Sign up for our COVID-19 newsletter to stay up-to-date on the latest coronavirus news throughout New York A 28-year-old man was killed a when he crashed his car into the back of a parked dump struck about a mile from his Babylon home on Thursday night.Suffolk County police said Thomas Hudson was driving a Volkswagen Jetta westbound on Sunrise Highway Service Road when he crashed into the back of Ford dump truck west of Route 231 in North Babylon at 7 p.m.Alejandro Aguillar-Hernandez, 36, of Seaford, had pulled the truck over into the left lane after it was hit by a Hyundai Sonata shortly before Hudson crashed into the truck.Aguillar-Hernandez and his passenger had crossed the service road to check on the driver of the Sonata when the second crash occurred.Hudson was taken to Good Samaritan Hospital in West Islip, where he was pronounced dead.Motor Carrier Safety Section officers conducted an inspection and safety check on the dump truck.First Squad detectives impounded the car, are continuing the investigation and ask anyone who may have witnessed this crash and have not been interviewed to call them at 631-854-8152.
Elo CIO Hanna Hiidenpalo noted that equity performance varied widely during the year following a strong start.“Equity market pricing declined from the year’s highs but remained higher than the long-term averages on the Western equity markets,” she said.“Central banks’ activities and a lack of investment opportunities helped to support equity markets.”Hiidenpalo admitted that exchange rates had an “exceptionally large” impact on returns and said the weaker euro boosted gains made by stocks denominated in US dollars.Only Elo’s exposure to loans achieved a positive return within its fixed income portfolio, while the remainder of its holdings, accounting for 40% of assets, saw marginal losses of 0.2-0.4%, resulting in a portfolio-wide return of 0%.Direct real estate holdings underperformed property funds, but the asset class overall achieved a result of 6.7%, ahead of the 1.6% achieved by hedge funds, which comprised the majority of its alternatives holdings.Elo’s second year of operation, following the merger of Pension Fennia and LocalTapiola, saw it slightly ahead of the 4.8% 10-year nominal annualised return achieved by its predecessors.Hiidenpalo predicted an uncertain 2016, due to the oil price slump and the declining outlook for China.“Globally,” she added, “monetary policy is likely to remain very stimulative throughout the year, which will continue to support the investment markets.”Nevertheless, she said 2016 would see “interesting investment opportunities” for long-term investors such as Elo. Finland’s Elo saw returns of 5% last year despite an “exceptionally turbulent” market environment, aided largely by its equity and real estate holdings.The pensions mutual said equity was its best-performing asset class over the course of 2015, as its unlisted equity holdings returned 26%.But it added that its €8.3bn fixed income portfolio achieved zero return.Listed equities, which accounted for one-quarter of the provider’s €20.5bn in assets, returned 11.1%, while a €1bn exposure to private equity returned 20.4%.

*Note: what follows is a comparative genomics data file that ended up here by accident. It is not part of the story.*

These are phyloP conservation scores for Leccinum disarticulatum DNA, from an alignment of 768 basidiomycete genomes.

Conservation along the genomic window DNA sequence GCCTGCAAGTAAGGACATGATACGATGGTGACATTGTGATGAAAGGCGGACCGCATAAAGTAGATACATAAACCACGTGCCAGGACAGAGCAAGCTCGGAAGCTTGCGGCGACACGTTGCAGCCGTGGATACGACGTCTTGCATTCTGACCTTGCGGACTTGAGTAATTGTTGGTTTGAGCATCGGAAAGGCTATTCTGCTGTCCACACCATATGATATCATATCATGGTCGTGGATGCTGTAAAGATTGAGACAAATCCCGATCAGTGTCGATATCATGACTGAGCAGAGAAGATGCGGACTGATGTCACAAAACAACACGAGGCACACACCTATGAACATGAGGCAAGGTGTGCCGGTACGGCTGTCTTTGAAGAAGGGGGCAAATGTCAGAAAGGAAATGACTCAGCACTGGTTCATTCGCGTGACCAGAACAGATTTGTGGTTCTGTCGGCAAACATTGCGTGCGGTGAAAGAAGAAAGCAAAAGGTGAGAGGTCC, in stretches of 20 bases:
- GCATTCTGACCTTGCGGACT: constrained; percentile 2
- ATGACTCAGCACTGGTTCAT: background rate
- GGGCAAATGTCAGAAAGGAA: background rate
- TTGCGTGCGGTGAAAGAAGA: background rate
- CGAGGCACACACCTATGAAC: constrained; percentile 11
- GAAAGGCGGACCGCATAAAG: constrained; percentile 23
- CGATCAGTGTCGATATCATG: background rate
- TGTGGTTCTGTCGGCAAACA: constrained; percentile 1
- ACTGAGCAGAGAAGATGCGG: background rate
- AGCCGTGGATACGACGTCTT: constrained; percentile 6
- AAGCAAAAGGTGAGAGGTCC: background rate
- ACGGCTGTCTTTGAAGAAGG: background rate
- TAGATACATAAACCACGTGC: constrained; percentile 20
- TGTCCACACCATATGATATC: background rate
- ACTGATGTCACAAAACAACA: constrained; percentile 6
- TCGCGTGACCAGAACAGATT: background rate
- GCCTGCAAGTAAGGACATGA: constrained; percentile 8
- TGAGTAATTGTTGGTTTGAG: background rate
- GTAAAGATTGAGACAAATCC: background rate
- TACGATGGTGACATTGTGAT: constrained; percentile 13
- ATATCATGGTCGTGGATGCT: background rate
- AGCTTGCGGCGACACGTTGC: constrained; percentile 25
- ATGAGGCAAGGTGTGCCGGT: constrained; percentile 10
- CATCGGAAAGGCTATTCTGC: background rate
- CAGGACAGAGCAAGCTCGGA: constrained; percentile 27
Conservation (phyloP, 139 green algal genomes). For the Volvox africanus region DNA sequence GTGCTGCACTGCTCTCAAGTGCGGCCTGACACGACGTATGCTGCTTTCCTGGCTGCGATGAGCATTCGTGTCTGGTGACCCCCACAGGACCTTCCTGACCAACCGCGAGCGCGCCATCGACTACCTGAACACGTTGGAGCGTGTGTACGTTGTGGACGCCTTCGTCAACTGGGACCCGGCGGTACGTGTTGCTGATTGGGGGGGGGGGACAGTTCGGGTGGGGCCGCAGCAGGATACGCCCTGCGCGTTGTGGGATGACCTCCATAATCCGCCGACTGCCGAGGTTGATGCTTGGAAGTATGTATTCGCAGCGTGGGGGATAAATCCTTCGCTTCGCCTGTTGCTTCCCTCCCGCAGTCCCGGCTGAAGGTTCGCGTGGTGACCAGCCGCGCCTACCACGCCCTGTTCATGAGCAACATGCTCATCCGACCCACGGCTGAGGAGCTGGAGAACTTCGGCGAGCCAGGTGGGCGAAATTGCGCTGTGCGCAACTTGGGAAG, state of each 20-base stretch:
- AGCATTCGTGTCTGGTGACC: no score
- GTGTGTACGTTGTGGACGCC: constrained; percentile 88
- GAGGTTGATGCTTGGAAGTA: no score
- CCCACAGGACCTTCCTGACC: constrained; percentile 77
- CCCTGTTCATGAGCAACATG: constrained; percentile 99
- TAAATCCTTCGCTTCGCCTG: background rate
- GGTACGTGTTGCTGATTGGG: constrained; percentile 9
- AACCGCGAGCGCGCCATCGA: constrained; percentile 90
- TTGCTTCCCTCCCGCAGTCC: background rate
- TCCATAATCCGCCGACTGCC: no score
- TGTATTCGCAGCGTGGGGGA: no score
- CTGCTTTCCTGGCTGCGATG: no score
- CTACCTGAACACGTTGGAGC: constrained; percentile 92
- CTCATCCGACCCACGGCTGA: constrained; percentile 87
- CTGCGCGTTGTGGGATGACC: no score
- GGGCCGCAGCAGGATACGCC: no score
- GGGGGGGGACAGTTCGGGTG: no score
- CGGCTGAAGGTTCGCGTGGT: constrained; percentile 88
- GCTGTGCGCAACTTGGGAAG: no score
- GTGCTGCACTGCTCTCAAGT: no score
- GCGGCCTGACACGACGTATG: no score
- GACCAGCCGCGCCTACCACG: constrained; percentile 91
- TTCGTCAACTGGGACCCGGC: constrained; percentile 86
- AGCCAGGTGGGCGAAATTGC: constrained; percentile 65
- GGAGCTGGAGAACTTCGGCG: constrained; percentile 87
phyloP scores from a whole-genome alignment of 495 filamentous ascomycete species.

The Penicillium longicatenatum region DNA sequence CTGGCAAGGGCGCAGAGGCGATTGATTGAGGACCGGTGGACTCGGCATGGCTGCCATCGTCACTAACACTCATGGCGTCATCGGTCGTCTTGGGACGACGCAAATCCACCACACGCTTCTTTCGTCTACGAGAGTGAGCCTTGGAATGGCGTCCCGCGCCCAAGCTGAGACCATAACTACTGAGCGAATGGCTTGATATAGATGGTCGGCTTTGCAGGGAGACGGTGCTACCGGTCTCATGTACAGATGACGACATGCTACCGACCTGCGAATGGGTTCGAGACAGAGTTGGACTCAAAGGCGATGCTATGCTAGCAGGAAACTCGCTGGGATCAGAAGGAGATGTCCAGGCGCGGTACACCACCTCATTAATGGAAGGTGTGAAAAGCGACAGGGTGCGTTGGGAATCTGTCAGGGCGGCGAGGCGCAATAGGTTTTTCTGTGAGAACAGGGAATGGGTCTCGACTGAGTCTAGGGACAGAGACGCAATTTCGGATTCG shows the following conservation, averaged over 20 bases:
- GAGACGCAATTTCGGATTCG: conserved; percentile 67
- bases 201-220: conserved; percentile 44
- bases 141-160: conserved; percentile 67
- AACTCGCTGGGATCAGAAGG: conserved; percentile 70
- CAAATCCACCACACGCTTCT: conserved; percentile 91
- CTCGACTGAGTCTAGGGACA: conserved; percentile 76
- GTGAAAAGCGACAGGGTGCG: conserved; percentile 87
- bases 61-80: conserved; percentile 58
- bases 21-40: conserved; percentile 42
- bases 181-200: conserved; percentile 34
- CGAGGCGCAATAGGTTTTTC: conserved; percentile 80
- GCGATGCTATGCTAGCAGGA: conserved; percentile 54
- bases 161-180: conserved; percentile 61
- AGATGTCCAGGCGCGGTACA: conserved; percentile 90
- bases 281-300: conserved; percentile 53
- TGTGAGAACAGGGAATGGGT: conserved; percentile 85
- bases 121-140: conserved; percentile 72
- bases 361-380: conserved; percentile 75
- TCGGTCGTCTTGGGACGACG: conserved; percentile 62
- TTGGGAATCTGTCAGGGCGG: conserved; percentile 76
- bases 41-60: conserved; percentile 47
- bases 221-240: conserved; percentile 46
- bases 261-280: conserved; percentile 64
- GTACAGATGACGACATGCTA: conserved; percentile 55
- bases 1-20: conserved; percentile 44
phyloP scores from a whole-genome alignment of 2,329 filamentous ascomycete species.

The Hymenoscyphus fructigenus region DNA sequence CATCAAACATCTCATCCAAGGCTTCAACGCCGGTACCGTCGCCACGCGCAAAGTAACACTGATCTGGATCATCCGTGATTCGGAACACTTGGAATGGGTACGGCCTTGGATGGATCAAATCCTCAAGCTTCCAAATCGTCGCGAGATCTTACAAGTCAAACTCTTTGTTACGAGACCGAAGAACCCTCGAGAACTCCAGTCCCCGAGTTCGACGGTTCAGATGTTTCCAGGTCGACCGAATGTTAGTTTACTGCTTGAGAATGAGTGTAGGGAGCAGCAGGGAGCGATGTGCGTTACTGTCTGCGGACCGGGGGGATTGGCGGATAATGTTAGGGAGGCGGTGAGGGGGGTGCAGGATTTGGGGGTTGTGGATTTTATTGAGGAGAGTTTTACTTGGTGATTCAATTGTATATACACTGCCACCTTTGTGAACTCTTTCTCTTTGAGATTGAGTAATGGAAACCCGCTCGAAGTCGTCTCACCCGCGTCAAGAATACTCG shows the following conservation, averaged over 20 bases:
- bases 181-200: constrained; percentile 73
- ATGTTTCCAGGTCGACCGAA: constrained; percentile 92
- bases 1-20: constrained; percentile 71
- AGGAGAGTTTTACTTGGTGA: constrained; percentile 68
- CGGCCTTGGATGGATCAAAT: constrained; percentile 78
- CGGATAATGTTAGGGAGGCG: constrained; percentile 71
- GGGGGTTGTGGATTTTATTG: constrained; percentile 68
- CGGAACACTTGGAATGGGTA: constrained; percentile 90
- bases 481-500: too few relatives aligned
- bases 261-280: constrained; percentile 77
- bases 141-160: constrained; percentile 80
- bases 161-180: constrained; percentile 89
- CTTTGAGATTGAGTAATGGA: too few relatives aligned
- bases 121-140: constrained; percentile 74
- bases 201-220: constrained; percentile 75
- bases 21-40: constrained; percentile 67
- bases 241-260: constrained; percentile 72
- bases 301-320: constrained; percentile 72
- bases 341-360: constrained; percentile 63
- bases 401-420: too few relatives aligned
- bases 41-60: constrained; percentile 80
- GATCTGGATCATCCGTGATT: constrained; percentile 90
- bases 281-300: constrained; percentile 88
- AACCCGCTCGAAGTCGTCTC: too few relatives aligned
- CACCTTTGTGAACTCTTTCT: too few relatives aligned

High speeds are believed to be a factor in a crash that claimed the life of a Brookville man over the weekend.The accident occurred on S.R. 1 and Big Bear Road near the Fayette-Franklin County line late Friday afternoon.Johnathon Green, 24, who police say was the driver in the crash, was airlifted to University of Cincinnati Hospital where he was pronounced dead.A passenger in the car, William Shoemaker, 25, told investigators that the vehicle reached speeds up to 120 mph.Shoemaker said they were trying to pass another vehicle when they approached oncoming traffic at the Big Bear intersection. The vehicle went off the roadway and rolled several times.
The Clarets failed to make any additions on deadline day despite working close to the cut-off point on a number of potential deals. It has been reported head of recruitment Lee Darnborough sent an email to agents on Sunday asking if they had any suitable players available. Burnley have dismissed a suggestion they emailed agents begging for help identifying players prior to Monday’s transfer deadline. The club have not completely denied this occurred but have issued a statement saying they believe the intention behind the email has not been accurately conveyed. They claim that rather than conducting a desperate search, the club were merely exploring back-up options should they fail to land first-choice players. The statement read: “As deadline day approached, Burnley had identified its main targets. “Two of those deals were actually agreed, both between clubs and the players, but regrettably the selling clubs decided not to proceed at the last minute, leaving Burnley Football Club looking to recruit elsewhere to add to the squad before Monday’s 11pm deadline. “The email suggested in the newspaper article was sent as a general sweep of selected agents, who naturally are best-placed to become aware of any last-minute movements in the market regarding their players. “These often occur late in the day through the ‘domino effect’ of last-minute deals, where players are suddenly deemed surplus to requirements. “In closing, the club has continually been open with supporters about how challenging the market is for a club that continues to act in a financially responsible manner.” Burnley, 17th in the Barclays Premier League, were keen to strengthen their squad. They were strongly linked with Stuart Armstrong, who eventually joined Celtic from Dundee United, and West Brom’s Graham Dorrans. When it transpired neither of those deals would occur, there were suggestions they were interested in Nottingham Forest’s Henri Lansbury and West Ham’s Matt Jarvis, but neither materialised. That left the permanent signing of defender Michael Keane, after a successful loan from Manchester United, as the Clarets’ only January business. Press Association